It’s everywhere on the streets of Bangkok, got an idea? Tired of working the grinding schedule of a corporate job? Why not start a startup and make millions? Like the rest of ASEAN, Thais have been been bitten by the startup bug and its is growing like wildfire. Dreams to be the next Uber and Airbnb have seen the number of startups popping up from co-working spaces. In 2017 the Thai government expects the number of startup registrations to shoot up to 1,500 from 700 firms in 2016. In 2016 alone, funding for startups fetched up to $86 million or 2.93 billion Baht from various sources. That’s a 150% jump from 2015.
So why is it then that Thailand, seems to have been overshadowed by its ASEAN neighbours when it comes to drawing interest from venture capitalists or VCs? “Foreigners do not have strong confidence in Thailand yet,” says Google Developer Relations Program Manager Thye Yeow Bok. According to Bok, Thailand still needs to develop its infrastructure as there is still a technical gap between Bangkok and the rest of the country. Bok says investors are looking for startups to break away from their local markets or have successful exits as can be seen with Vietnamese startups looking to expand overseas and Indonesia capitalising on demand from its massive 261.1 million population. Thailand’s population is only 68.86 million and Thais still seem to homebodies.
“Thailand needs a better eco-system,” says Roy Glasberg, the founder and General Manager of Google Global Accelerator and Google AI programs for startups. Speaking at the bootcamp of Launchpad Accelerator Class 4 at Google’s Developers Launchpad space in San Francisco, Glasberg says this is why Thai startups along with others facing the same kind of problems in other emerging markets have been chosen to take part in Google’s latest workshop to develop themselves and their ecosystems.
Glasberg says Thailand has potential, but it just needs pioneers in exiting the country to create a good eco-system to foster growth. To get the right ecosystem, he says the kingdom needs
In order to support that change, Google has therefore chosen Thai startups to take part in its Launchpad Accelerator Class 4, the fourth instalment of a workshop that has been up and running for 2 years. For every class, there have been 4,000 applications. This time around 33 companies were chosen from 14 continents that were market fit companies with an aim of solving specific problems in their countries. Startups have to show they can execute their products or services, they have the right management team, they can listen, and lastly Google has the ability to help them. Startups have to have passed the product challenge stage where they have proven they can fulfil people’s needs. According to Android Google Developer Expert Ran Nachmany, this is there 90% of startups die. It is only when they have passed that critical stage and into the marketing, scaling, and finance stages, that they are ready for Launchpad Accelerator.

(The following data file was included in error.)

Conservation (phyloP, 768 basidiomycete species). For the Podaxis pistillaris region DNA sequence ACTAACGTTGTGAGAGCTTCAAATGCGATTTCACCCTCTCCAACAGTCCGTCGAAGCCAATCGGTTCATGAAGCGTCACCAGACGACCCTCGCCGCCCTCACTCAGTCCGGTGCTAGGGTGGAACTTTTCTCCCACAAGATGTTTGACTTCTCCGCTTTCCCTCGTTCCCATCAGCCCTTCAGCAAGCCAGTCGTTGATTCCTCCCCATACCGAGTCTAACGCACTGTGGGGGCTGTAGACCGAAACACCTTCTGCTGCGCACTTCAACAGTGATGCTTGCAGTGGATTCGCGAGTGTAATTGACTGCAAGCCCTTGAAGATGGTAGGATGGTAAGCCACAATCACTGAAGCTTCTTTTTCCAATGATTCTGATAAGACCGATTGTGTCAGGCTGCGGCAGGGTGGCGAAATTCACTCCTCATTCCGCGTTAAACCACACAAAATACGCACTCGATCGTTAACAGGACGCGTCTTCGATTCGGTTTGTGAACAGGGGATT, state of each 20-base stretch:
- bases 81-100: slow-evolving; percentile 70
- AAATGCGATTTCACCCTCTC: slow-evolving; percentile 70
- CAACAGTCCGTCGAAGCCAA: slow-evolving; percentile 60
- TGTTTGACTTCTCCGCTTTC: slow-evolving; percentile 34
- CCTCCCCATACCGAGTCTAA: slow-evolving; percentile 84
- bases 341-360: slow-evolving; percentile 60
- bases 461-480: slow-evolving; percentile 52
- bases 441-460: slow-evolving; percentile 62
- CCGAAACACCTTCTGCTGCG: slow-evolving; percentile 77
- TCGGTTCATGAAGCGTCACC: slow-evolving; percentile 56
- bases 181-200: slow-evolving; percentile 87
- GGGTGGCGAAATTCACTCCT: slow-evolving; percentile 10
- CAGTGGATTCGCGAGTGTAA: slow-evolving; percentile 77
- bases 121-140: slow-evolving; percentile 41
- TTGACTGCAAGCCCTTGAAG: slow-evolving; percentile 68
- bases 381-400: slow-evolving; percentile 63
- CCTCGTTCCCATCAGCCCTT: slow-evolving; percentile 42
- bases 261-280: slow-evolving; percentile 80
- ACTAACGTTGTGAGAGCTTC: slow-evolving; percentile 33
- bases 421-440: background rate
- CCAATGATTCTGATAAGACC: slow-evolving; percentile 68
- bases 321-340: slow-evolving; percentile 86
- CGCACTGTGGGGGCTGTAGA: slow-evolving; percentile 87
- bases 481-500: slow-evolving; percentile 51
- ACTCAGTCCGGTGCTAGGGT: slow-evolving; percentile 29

Each receives $50,000 equity free funding and access to over 130 mentors, half of which are from around the world with the likes of Uber, Lyft, and Pinterest. The main goal is mentorship from different ecosystems around the world. The program aims to first help startups develop their products or services. Secondly, give startups access to mentorship tailor-made to them. Lastly, three, to support investors from around the world as well by enabling them to realise that is it is not just about handing over a cheque, but giving the right tools and support to startups. Invited investors are setup to meet investors in Silicon Valley to learn from their experience.
For the startup themselves, it turn out it is not the money that is necessarily important to them, but the mentorship in which they lack back at home. Six weeks prior to their arrival for two weeks of workshop in San Francisco at the Google Developers Launchpad, Google analayzes companies’ needs to tailor make their mentorship. In the two weeks, each startup is assigned to set OKRs, Objectives and Key Results, something similar to your typical KPI, but the Google version. You are first to set an objective and then key results that are quantifiable that will help you reach your objective. This should be definitive and measurable. For example it is not saying you want to have your app look cooler, but saying you want to increase users by 40%. Each startup is then given 6 months of mentorship in their own countries where at the end they graduate from the program with their goals hopefully accomplished.